The Supreme Court has said that climate change was perhaps the most serious threat to the fundamental rights of the people in Pakistan and ruled that a climate-resilient adaptation plan was the need of the hour in order to protect their right to life and above all their right to dignity under Articles 9 and 14 of the Constitution.
It said it was imperative that the plan also included a detailed mechanism for the utilisation of financial support coming to Pakistan from the loss and damage fund.
This was stated in a detailed page judgment authored by Justice Syed Mansoor Ali Shah and endorsed by Chief Justice of Pakistan Umar Ata Bandial and Justice Ayesha Malik while hearing the Sindh government’s appeal against Sindh High Court (SHC) order regarding the monitoring of flood relief distribution.
While regretting the failure to learn from the 2010 floods “as has become apparent from the magnitude of the destruction caused by the recent floods”, the top court noted that it was pivotal that effective steps were taken to prevent such catastrophes in the future.
Hoping that the federal government will act with speed in this regard, the SC judgement quoted Swedish environmental activist Greta Thunberg: “Our house is on fire”.
The court also noted that the NDMA has formulated guidelines under this provision – such as the NDMA Guidelines for Minimum Ex-Gratia Assistance to the Persons Affected by Natural and Man-Made Disasters, 2016 – and state functionaries while operating under the said guidelines, are expected to promptly formulate a mechanism for provisioning of immediate relief to persons affected by climate-related disasters.
“It is therefore essential that these global funds are invested in building national climate resilience so that climate-induced disasters can be minimised,” the order said.
The court also noted that climate justice was an important consideration at the recent 27th Conference of the Parties to the United Nations Framework Convention on Climate Change (COP27) which concluded with a significant and positive development through the formation of a loss and damage fund for climate-vulnerable developing countries.
It said that soon funds will be allocated to countries that have suffered loss and damage due to climate change, adding it was high time to develop a mechanism for the allocation of these funds and the identification of key adaptation infrastructural projects that will help build national climate resilience, especially against floods in the years to come.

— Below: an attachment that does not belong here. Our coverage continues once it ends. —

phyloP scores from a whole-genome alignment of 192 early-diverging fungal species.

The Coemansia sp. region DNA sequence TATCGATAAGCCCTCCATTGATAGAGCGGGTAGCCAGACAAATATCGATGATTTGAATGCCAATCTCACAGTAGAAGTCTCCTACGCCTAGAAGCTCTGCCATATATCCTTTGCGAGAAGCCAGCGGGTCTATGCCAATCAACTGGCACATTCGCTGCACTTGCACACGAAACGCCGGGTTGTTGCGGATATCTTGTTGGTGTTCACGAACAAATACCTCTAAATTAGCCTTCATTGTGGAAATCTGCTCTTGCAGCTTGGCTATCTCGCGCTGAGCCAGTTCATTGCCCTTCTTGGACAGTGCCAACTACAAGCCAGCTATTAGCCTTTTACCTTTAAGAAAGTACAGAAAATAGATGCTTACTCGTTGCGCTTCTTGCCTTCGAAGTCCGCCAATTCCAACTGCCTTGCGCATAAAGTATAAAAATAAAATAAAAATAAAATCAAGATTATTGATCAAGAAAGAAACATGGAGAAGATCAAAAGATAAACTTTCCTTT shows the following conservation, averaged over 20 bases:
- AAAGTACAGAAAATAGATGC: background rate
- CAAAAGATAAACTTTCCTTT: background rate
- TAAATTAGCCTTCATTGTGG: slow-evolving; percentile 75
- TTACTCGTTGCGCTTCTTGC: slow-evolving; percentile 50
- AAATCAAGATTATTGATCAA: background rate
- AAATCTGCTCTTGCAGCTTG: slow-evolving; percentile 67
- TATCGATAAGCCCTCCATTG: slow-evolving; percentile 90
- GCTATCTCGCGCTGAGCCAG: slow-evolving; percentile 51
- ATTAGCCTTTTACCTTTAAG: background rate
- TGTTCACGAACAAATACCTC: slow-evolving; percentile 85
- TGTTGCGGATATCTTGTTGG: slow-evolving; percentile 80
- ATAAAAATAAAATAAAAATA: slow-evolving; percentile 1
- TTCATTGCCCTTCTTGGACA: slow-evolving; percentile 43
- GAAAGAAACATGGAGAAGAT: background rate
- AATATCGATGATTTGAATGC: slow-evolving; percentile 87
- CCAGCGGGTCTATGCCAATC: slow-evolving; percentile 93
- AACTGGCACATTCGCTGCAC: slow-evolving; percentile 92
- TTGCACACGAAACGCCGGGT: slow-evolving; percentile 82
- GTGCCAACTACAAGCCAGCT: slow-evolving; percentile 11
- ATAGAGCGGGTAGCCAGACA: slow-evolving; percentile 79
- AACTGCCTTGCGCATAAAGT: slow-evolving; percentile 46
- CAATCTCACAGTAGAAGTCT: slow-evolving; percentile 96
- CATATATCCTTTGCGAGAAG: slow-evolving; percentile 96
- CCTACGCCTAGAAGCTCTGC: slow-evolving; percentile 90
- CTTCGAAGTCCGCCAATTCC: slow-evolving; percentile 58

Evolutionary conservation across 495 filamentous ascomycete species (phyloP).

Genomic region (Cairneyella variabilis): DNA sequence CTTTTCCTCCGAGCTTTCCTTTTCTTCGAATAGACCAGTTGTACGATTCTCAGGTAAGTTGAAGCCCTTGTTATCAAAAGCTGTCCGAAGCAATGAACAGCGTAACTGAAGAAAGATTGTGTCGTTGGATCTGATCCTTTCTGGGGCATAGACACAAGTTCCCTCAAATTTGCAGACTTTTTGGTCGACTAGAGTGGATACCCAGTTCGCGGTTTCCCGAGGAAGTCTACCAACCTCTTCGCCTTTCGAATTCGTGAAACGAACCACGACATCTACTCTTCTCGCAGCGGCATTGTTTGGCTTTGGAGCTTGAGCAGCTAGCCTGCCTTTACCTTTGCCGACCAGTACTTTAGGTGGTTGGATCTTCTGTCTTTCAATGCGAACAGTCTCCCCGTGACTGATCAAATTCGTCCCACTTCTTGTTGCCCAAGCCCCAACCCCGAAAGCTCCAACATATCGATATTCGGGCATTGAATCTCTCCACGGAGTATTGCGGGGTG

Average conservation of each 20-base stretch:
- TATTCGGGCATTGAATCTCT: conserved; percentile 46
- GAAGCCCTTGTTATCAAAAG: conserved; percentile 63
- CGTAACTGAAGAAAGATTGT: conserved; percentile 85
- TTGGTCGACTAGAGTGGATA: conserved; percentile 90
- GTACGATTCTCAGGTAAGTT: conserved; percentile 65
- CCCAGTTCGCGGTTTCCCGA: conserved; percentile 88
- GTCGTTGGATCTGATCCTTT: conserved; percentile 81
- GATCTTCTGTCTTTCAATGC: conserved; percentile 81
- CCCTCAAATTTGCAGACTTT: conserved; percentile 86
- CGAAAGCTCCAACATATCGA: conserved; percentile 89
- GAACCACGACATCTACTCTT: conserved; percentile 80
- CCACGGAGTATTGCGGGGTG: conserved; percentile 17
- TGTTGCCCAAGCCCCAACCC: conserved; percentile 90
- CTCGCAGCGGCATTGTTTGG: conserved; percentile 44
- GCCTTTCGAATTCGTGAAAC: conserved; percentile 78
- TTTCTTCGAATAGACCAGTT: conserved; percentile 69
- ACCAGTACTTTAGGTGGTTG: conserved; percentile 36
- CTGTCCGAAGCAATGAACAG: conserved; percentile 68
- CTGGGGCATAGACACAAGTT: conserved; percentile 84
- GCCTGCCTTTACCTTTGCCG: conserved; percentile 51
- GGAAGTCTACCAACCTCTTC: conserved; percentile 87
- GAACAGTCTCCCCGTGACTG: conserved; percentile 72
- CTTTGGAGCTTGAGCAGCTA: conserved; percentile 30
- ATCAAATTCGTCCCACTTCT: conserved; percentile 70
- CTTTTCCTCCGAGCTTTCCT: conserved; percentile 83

“It is expected that the ministry of climate change shall drive this initiative and frame a policy and set up a mechanism to effectively and efficiently utilise such funds,” the apex court hoped in the ruling.
Additionally, the court observed, under a section of the Act, subject to the directions of the commission, the National Disaster Management Authority is to lay down guidelines for minimum standards of relief to be provided to persons affected by the disaster.
It cited the ‘Global Climate Risk Index 2021’ according to which Pakistan was ranked among the top 10 most vulnerable countries and said the devastation caused by the recent floods in 2022 was distressing proof of the same.
“Research has found that the 5-day maximum rainfall over Sindh and Balochistan (Provinces of Pakistan) had become 75% more intense than it would have been had the climate not warmed by 1.2ºC, thereby directly connecting global warming to be a major cause of the recent floods of 2022 and the likelihood of its recurrence in the years to come.”
It pointed out that the probability of such heatwaves had now substantially increased due to climate change, with future waves being even hotter compared to that of 2022. Therefore, chances of similar extreme rainfall have also become more likely.